Earlier this month, McGraw Hill found itself at the center of some rather embarrassing press after a photo showing a page from one of its high-school world-geography textbooks was disseminated on social media. The page features a seemingly innocuous polychromatic map of the United States, broken up into thousands of counties, as part of a lesson on the country’s immigration patterns: Different colors correspond with various ancestral groups, and the color assigned to each county indicates its largest ethnic representation. The page is scarce on words aside from an introductory summary and three text bubbles explaining specific trends—for example, that Mexico accounts for the largest share of U.S. immigrants today.
The recent blunder has to do with one bubble in particular. Pointing to a patch of purple grids extending throughout the country’s Southeast corridor, the one-sentence caption reads:
The Atlantic Slave Trade between the 1500s and 1800s brought millions of workers from Africa to the southern United States to work on agricultural plantations.
The photo that spread through social media was taken by a black Texas student named Coby Burren, who subsequently texted it to his mom, Roni-Dean Burren. “Was real hard workers, wasn’t we,” he wrote. Roni-Dean quickly took to Facebook, lambasting the blunder: the reference to the Africans as workers rather than slaves. A video she later posted has been viewed nearly 2 million times, and her indignation has renewed conversations around the Black Lives Matter movement while attracting coverage by almost every major news outlet. “It talked about the U.S.A. being a country of immigration, but mentioning the slave trade in terms of immigration was just off,” she told The New York Times. “It’s that nuance of language. This is what erasure looks like.”
McGraw Hill swiftly did its damage control. It announced that it was changing the caption in both the digital and print versions to characterize the migration accurately as a “forced” diaspora of slaves: “We conducted a close review of the content and agree that our language in that caption did not adequately convey that Africans were both forced into migration and to labor against their will as slaves,” the company said in a statement. “We believe we can do better.” Catherine Mathis, the company’s spokeswoman, also emphasized that the textbook accurately referred to the slave trade and its brutality in more than a dozen other instances. And McGraw Hill has offered to provide various additional resources to any school that requests them, including supplemental materials on cultural competency, replacement textbooks, or stickers with a corrected caption to place over the erroneous one. But Texas school districts were already in possession of more than 100,000 copies of the book, while another 40,000, according to Mathis, are in schools in other states across the country.
If nothing else, the incident may serve as yet another example of why social studies—and history in particular—is such a tricky subject to teach, at least via textbooks and multiple-choice tests. Its topics are inherently subjective, impossible to distill into paragraphs jammed with facts and figures alone. As the historian and sociologist Jim Loewen recently told me, in history class students typically “have to memorize what we might call ‘twigs.’ We’re not teaching the forest—we’re not even teaching the trees,” said Loewen, best known for his 1995 book Lies My Teacher Told Me: Everything Your American History Textbook Got Wrong. “We are teaching twig history.”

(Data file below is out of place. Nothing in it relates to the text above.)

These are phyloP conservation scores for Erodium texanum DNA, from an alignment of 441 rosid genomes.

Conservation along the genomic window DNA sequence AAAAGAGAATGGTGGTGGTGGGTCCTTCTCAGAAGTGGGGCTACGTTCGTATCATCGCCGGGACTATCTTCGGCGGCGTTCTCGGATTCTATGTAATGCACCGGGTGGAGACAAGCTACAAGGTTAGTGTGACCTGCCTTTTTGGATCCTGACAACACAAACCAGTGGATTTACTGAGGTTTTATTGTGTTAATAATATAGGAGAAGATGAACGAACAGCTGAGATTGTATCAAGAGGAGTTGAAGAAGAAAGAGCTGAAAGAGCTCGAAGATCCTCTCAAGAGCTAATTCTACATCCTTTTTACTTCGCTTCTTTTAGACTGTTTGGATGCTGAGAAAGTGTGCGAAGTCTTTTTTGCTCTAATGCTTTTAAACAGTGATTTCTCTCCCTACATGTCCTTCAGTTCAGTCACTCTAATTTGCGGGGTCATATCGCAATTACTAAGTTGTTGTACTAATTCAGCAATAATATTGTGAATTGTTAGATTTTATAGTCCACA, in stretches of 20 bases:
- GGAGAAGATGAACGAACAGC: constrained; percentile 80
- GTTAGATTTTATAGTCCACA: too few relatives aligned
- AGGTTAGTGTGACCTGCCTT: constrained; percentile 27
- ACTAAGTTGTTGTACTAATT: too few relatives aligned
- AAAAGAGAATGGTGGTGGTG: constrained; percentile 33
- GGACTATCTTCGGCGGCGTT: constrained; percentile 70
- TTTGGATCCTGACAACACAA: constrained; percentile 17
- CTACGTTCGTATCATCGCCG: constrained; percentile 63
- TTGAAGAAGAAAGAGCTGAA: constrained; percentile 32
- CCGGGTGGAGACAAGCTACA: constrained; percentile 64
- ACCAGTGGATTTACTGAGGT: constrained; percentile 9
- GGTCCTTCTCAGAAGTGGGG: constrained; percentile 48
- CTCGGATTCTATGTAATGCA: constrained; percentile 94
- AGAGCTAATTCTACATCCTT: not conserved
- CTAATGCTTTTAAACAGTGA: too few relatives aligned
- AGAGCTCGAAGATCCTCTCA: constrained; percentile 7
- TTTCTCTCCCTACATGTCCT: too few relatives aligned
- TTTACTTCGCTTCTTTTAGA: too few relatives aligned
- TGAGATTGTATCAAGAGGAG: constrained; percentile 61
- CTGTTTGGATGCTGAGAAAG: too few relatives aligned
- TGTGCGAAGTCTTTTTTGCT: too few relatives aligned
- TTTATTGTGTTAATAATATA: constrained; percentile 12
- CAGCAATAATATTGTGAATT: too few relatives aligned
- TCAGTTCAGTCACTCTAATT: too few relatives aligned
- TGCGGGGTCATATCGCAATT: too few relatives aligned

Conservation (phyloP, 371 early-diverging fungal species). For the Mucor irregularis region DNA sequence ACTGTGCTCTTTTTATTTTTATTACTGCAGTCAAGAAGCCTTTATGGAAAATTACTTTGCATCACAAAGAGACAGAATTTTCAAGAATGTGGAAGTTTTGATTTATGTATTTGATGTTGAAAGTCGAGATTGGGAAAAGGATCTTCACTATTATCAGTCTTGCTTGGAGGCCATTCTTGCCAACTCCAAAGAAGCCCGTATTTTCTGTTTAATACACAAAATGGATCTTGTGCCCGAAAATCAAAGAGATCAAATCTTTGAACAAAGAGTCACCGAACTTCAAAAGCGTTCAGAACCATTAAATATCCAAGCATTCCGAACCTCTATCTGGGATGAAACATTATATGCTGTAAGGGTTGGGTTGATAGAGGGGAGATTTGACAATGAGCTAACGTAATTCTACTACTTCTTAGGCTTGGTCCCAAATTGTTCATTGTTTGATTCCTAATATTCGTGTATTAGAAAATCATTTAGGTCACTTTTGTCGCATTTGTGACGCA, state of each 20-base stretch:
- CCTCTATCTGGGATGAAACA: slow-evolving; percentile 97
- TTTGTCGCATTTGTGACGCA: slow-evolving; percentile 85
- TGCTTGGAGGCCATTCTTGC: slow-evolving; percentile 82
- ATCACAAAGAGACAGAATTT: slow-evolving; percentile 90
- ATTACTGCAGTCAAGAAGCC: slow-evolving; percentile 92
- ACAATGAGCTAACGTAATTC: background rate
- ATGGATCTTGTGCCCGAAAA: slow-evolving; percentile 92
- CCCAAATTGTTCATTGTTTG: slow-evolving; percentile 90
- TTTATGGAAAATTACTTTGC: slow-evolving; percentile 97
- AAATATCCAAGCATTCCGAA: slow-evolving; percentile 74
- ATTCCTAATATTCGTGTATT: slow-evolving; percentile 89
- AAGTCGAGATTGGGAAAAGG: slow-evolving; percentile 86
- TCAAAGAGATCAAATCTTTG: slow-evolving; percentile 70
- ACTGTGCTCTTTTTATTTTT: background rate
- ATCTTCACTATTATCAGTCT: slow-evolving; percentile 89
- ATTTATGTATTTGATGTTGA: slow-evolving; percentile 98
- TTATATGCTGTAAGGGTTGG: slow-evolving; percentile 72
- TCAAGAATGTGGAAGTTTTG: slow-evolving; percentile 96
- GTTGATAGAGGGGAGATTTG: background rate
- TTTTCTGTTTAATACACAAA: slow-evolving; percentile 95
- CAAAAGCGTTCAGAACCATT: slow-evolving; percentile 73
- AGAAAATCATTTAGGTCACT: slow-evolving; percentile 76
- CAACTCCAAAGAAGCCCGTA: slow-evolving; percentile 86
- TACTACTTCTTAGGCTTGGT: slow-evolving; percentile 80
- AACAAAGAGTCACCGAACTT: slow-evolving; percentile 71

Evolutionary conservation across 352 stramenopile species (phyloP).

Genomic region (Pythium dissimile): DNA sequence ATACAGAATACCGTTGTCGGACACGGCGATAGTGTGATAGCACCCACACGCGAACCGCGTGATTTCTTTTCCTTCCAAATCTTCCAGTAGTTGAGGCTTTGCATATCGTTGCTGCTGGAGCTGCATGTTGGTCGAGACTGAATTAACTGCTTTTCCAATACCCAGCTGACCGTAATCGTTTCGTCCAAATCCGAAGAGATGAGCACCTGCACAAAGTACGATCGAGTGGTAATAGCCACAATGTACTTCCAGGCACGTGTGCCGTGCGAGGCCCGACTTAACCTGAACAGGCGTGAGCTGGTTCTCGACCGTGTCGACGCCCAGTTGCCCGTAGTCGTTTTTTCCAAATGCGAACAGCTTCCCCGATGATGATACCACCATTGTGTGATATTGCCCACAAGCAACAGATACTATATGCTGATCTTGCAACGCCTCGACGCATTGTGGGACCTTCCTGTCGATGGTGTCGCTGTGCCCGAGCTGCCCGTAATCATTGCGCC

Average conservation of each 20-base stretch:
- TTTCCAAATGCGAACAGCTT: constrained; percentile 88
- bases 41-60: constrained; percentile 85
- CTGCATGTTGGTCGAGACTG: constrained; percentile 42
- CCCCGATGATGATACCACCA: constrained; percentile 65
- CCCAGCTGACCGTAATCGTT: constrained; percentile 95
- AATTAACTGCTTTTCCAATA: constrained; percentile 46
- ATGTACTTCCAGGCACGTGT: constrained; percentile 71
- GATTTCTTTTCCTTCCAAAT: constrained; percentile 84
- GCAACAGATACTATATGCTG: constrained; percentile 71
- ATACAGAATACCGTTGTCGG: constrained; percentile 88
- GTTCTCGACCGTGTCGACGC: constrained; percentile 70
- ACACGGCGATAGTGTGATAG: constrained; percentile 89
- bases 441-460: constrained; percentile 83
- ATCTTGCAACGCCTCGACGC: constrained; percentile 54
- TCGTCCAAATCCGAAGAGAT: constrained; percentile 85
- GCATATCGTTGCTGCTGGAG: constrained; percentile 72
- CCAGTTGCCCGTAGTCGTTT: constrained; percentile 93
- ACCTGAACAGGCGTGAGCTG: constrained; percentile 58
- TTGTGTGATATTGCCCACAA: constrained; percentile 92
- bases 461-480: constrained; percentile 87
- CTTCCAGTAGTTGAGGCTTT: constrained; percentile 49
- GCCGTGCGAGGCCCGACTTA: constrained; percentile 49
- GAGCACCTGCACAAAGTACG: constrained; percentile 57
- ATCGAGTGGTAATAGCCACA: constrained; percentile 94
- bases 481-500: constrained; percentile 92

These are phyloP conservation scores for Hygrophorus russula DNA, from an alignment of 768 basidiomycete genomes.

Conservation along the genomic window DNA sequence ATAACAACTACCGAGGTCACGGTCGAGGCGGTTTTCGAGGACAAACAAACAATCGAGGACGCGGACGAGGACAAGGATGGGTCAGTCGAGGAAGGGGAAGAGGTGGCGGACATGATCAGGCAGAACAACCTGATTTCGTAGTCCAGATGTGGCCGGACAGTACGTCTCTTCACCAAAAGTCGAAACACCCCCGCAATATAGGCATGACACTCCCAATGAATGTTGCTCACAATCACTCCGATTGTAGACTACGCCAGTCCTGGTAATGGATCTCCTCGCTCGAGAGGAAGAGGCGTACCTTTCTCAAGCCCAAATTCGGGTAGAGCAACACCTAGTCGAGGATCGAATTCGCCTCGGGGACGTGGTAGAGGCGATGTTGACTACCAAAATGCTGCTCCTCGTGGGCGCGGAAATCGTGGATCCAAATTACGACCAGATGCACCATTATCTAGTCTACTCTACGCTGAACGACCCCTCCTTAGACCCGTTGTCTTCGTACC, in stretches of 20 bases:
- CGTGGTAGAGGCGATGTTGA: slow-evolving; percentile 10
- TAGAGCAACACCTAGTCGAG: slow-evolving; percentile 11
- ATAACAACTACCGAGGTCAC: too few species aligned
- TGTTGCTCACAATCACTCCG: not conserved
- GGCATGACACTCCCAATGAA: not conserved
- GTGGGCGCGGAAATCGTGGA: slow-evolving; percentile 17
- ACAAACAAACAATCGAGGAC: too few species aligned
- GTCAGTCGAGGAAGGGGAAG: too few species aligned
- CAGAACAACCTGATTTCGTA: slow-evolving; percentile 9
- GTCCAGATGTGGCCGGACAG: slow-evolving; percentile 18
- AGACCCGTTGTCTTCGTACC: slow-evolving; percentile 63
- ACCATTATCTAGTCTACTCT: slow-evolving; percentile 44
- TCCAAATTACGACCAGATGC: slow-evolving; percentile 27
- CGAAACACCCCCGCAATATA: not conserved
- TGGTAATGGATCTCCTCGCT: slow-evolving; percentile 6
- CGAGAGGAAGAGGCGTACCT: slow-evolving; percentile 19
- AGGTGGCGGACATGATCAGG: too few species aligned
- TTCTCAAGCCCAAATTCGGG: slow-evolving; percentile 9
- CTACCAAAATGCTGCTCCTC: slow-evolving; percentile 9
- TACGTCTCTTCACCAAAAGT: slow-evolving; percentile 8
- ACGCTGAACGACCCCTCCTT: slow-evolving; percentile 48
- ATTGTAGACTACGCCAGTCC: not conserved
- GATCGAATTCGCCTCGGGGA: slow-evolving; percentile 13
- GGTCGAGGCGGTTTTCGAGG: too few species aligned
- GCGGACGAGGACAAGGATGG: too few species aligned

This is in part why a growing number of educators are calling for a fundamental shift in how the subject is taught. Some are even calling on their colleagues to abandon traditional models of teaching history altogether. Instead of promoting the rote memorization of information outlined in a single, mass-produced textbook, these critics argue that teachers should use a variety of primary-source materials and other writings, encouraging kids to analyze how these narratives are written and recognize the ways in which inherent biases shape conventional instructional materials. In an essay for The Atlantic earlier this year, Michael Conway argued that history classes should focus on teaching children “historiography”—the methodologies employed by historians and the exploration of history itself as an academic discipline:
Currently, most students learn history as a set narrative—a process that reinforces the mistaken idea that the past can be synthesized into a single, standardized chronicle of several hundred pages. This teaching pretends that there is a uniform collective story, which is akin to saying everyone remembers events the same. Yet, history is anything but agreeable. It is not a collection of facts deemed to be “official” by scholars on high. It is a collection of historians exchanging different, often conflicting analyses. And rather than vainly seeking to transcend the inevitable clash of memories, American students would be better served by descending into the bog of conflict and learning the many "histories" that compose the American national story.
But according to Loewen, the shortcomings of the country’s history teachers make the improvement of its instruction, let alone the introduction of historiography, a particularly difficult feat. Compared to their counterparts in other subjects, high-school history teachers are, at least in terms of academic credentials, among the least qualified. A report by the American Academy of Arts & Sciences on public high-school educators in 11 subjects found that in the 2011-12 school year, more than a third—34 percent—of those teaching history classes as a primary assignment had neither majored nor been certified in the subject; only about a fourth of them had both credentials. (At least half of the teachers in each of the other 10 categories had both majored and been certified in their assigned subjects.)